While MX red can be used to type, it isn’t ideal because it requires you to bottom out each keystroke for it to actuate. And even then, you won’t get any sort of tactile feedback. Considering that when you type quickly, you don’t have time to check if each keystroke was registered, and the keyboard isn’t letting you know, it’s easy to make mistakes.
All in all, it depends on your preference. Some people swear by MX red as it is incredibly convenient once you master it.
Things to Consider When Choosing a Key Switch
Choosing the right key switch can make or break your keyboard performance. For this reason, knowing how to choose one that suits your needs and preference is imperative. With that said, here are a few things you hold look out for in a key switch:
1. The intended purpose
Each Cherry MX switch is designed with a specific demographic in mind. Some are good for gaming, others for typing and a select few can perform any function. Therefore, say you buy a switch intended for typing, yet you are a gamer, chances are, you will notice discrepancies in the performance, putting you at a loss.
2. Sound produced
While the switch’s sound may seem like a minor issue, it’s really not. Some switches are designed to produce a loud noise, others a low-toned noise and the rest produce none.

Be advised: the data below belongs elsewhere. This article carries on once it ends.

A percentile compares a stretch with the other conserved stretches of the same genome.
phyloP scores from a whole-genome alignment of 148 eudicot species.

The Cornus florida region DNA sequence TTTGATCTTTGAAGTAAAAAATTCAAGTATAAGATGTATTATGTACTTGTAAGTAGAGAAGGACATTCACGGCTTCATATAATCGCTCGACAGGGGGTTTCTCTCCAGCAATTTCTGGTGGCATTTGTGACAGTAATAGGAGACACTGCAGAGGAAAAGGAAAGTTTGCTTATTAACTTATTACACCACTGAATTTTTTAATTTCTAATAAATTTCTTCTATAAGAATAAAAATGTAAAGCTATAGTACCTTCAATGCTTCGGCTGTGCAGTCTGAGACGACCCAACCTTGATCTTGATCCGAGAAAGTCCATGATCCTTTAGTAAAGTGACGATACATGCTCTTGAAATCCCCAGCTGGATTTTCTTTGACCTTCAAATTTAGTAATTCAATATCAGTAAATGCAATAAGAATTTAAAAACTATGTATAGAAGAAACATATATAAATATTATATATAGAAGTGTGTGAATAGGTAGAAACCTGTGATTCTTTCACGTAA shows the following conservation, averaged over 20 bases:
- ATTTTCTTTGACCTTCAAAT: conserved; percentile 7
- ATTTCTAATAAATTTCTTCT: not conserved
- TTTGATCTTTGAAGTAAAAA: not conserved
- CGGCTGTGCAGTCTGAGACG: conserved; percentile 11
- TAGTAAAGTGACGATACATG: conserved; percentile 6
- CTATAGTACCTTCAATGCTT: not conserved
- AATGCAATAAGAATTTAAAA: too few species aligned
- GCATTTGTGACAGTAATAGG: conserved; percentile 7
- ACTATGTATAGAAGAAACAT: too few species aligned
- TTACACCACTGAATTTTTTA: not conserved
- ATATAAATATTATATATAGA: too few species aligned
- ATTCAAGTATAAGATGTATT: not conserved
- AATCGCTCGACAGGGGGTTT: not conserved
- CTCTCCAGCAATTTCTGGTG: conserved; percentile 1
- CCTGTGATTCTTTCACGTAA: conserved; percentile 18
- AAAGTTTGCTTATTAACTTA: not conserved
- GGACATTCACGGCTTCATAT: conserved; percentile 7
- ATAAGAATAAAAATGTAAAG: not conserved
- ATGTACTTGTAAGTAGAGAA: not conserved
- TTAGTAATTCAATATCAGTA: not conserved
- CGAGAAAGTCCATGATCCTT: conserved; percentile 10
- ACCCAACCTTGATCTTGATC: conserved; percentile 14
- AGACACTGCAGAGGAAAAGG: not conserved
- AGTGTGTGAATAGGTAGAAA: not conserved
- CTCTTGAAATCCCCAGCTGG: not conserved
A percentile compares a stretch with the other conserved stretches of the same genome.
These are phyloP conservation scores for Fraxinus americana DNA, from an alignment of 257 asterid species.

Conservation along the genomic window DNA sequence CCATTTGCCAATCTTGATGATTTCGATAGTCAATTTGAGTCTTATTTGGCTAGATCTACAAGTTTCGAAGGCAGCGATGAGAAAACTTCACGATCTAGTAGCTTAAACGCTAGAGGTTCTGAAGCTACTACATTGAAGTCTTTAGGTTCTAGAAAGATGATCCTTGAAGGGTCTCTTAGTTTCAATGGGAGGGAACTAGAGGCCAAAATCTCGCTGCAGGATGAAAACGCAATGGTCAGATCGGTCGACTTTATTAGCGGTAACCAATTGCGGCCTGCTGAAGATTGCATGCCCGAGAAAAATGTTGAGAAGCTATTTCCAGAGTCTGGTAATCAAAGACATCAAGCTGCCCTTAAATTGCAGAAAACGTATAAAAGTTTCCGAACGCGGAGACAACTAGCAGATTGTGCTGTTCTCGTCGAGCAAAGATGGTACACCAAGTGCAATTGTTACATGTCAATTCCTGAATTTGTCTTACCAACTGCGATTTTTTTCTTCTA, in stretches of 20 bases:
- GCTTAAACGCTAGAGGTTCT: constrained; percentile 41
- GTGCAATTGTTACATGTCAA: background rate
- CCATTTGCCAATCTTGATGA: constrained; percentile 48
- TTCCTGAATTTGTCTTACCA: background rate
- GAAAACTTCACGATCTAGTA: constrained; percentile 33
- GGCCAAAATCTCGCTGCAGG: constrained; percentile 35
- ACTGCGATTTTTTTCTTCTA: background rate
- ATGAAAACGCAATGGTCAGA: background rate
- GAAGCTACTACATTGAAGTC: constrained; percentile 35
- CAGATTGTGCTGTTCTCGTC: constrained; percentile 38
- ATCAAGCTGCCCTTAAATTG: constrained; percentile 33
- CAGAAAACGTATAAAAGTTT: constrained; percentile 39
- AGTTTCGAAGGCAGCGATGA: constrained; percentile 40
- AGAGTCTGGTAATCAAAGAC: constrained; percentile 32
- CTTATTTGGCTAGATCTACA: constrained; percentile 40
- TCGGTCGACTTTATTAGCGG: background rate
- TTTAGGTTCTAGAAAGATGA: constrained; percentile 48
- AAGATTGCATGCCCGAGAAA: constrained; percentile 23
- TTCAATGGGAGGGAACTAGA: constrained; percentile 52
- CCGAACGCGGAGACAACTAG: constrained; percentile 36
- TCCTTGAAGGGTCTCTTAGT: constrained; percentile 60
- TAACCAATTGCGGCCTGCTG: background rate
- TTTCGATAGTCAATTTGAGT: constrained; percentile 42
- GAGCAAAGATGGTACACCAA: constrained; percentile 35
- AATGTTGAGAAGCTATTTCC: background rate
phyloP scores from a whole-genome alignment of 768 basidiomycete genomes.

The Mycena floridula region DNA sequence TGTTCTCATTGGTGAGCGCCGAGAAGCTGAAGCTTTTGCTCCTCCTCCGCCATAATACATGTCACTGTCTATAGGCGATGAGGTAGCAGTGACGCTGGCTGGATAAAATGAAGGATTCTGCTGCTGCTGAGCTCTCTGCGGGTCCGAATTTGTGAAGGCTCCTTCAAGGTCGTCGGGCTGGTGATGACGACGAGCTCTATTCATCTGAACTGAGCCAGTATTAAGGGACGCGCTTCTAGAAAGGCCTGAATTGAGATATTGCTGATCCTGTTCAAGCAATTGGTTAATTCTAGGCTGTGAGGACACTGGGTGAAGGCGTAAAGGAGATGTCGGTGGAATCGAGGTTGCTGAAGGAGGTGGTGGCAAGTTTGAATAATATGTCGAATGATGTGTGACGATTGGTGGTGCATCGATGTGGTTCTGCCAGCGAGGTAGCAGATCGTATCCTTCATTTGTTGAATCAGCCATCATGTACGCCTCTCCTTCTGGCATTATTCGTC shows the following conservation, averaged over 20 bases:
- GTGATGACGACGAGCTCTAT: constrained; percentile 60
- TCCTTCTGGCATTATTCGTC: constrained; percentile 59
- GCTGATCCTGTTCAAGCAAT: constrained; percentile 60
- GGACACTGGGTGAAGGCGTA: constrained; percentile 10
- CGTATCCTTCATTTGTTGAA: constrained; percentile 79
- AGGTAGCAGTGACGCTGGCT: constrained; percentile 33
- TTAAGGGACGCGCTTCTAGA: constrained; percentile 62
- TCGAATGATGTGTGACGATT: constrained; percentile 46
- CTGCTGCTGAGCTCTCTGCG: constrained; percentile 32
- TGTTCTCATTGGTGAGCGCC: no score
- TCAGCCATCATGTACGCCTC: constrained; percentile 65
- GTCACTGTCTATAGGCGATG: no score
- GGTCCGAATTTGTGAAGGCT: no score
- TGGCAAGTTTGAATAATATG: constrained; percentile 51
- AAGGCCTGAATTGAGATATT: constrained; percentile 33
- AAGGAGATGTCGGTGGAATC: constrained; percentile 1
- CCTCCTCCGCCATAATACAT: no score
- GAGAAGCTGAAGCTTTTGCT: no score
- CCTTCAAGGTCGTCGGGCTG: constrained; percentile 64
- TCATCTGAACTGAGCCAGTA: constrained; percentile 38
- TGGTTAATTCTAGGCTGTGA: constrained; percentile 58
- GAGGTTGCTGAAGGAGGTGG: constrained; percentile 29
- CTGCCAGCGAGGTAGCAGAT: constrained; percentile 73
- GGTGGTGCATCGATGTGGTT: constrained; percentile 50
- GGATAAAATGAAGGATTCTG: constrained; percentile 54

Considering you will have to use this keyboard a lot, try to get one with a tolerable noise level.
Part of the reason Cherry MX switches are quite popular is that they are of high quality. For this reason, they tend to be pricier than other competitive brands such as Gatreon. So everything considered, go for the switch that promises the most keystrokes before it gives in.
Most MX switches are meant to withstand 50 million keystrokes, while others can last up to 100 million. So choose wisely, especially if you use your keyboard a lot.
How the keystroke feels on your keyboard plays a significant part in the user experience. Some people prefer to have some sort of tactile feedback; others prefer a smooth keystroke. Either way, establish where you lie, then choose the appropriate switch.
Other Types of Cherry MX Key Switches
Cherry MX catalog contains other colored variants aside from red and brown. Here are a few of them:
This one is similar to the MX red in all ways except the actuation force. While the red requires an actuation force of 45g, this one requires a force of 60g, meaning it has heavier keys which some people prefer.